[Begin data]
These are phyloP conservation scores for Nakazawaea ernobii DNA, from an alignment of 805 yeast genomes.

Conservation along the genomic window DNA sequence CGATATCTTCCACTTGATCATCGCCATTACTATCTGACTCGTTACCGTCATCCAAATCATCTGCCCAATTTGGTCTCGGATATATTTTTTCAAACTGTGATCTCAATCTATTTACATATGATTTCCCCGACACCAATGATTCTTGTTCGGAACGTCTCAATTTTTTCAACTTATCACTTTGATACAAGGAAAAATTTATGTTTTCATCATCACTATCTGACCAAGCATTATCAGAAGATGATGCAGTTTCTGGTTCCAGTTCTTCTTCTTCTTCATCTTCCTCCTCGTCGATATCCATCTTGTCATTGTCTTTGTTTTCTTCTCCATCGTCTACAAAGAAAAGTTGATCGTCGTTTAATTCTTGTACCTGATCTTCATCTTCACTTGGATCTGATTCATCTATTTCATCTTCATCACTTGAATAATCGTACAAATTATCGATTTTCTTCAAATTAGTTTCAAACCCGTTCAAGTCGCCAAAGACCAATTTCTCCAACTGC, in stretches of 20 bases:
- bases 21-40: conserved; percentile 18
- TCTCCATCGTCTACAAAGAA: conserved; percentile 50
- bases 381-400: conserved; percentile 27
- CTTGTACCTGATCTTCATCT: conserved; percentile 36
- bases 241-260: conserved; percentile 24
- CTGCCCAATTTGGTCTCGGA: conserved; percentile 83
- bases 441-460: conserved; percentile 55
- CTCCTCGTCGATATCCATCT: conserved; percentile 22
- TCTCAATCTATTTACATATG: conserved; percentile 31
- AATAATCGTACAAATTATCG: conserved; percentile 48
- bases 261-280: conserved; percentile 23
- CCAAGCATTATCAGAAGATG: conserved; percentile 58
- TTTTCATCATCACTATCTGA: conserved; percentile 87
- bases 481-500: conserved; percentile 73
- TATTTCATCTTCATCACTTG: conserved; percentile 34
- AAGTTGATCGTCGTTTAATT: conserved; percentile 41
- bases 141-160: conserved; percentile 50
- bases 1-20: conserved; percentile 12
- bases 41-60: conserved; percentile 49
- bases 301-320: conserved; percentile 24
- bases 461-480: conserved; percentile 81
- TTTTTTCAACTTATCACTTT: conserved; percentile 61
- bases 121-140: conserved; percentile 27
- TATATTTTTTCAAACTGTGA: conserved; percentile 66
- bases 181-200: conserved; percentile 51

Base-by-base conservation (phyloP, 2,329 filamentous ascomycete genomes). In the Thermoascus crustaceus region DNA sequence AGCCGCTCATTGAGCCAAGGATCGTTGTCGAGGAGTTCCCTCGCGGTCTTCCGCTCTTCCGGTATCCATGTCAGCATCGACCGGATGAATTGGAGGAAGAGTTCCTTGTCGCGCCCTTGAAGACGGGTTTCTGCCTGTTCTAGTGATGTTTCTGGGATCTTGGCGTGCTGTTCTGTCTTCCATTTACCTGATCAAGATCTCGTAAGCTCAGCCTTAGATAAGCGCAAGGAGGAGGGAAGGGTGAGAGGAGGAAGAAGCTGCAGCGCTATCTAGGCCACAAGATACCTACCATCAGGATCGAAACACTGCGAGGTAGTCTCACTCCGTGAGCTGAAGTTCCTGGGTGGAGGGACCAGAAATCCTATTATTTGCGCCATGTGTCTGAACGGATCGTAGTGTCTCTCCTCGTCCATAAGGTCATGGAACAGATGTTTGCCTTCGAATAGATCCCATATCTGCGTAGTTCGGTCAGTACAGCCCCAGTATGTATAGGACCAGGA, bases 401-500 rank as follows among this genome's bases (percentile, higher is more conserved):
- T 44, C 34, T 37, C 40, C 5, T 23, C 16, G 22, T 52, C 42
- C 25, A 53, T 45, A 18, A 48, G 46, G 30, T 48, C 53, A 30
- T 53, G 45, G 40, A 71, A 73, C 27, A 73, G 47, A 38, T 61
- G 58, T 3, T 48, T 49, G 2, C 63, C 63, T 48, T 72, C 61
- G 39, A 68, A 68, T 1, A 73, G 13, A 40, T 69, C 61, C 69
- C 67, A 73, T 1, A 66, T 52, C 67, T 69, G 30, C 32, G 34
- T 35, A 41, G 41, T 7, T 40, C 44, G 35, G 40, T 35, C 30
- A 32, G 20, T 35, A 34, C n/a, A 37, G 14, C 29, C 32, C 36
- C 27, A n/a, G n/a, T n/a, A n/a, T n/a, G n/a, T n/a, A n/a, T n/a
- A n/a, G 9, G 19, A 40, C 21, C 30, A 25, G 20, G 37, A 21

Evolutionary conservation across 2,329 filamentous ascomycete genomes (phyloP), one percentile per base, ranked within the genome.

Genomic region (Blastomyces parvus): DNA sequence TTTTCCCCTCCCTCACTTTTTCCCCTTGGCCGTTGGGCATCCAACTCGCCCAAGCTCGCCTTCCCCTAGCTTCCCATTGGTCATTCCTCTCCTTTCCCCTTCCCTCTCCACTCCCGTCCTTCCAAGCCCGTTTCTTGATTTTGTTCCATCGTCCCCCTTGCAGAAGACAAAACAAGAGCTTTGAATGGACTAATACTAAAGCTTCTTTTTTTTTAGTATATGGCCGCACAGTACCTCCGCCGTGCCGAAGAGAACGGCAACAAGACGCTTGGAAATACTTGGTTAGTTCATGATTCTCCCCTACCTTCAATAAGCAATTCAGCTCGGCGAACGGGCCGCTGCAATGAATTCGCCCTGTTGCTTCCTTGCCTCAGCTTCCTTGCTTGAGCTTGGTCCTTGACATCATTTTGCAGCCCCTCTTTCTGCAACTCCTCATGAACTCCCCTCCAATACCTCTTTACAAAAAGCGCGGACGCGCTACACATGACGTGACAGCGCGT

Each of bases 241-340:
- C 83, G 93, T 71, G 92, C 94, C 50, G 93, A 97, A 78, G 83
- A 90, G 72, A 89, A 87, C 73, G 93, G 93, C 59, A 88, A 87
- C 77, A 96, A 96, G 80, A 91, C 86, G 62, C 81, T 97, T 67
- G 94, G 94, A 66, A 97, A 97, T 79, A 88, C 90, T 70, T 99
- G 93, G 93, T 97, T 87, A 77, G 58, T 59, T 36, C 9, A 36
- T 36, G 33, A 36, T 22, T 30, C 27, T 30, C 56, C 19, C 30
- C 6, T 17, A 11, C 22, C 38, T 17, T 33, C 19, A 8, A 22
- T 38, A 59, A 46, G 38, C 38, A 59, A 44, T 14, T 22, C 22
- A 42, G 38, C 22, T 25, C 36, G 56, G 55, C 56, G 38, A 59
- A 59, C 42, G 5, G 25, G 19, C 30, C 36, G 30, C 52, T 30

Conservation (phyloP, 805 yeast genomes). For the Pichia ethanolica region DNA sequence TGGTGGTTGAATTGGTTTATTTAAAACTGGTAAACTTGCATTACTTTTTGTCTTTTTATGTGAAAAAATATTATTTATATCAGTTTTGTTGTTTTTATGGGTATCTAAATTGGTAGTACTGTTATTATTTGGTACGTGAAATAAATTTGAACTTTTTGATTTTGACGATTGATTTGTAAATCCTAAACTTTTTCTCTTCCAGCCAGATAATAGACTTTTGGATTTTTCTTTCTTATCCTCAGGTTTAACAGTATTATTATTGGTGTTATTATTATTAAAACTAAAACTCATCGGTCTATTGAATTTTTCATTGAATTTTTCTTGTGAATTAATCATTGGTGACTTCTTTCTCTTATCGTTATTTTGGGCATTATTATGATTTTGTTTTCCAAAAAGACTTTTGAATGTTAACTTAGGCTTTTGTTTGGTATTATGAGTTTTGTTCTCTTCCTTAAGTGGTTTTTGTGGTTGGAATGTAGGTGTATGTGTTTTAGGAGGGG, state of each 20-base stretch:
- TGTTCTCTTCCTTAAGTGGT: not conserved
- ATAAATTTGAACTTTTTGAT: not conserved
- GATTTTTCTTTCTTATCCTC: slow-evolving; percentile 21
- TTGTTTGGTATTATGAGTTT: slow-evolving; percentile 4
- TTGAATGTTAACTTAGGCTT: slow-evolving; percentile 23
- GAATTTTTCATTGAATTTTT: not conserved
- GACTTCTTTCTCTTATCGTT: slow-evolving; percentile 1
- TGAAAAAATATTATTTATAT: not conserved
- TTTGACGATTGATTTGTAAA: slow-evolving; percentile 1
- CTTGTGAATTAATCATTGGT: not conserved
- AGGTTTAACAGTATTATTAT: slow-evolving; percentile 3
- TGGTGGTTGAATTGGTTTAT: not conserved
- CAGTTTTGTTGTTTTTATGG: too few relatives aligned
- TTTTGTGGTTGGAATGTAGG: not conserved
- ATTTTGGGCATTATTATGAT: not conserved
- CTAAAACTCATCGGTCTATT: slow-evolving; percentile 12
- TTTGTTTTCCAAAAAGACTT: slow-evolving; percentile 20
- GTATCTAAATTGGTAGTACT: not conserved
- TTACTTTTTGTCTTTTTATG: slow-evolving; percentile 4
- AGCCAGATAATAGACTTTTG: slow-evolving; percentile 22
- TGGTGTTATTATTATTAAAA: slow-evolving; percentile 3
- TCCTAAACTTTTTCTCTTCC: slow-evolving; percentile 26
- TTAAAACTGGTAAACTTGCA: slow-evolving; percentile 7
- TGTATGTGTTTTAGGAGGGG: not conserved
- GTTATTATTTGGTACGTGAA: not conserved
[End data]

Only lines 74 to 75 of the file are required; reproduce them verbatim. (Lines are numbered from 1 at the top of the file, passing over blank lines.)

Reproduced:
- TCCTAAACTTTTTCTCTTCC: slow-evolving; percentile 26
- TTAAAACTGGTAAACTTGCA: slow-evolving; percentile 7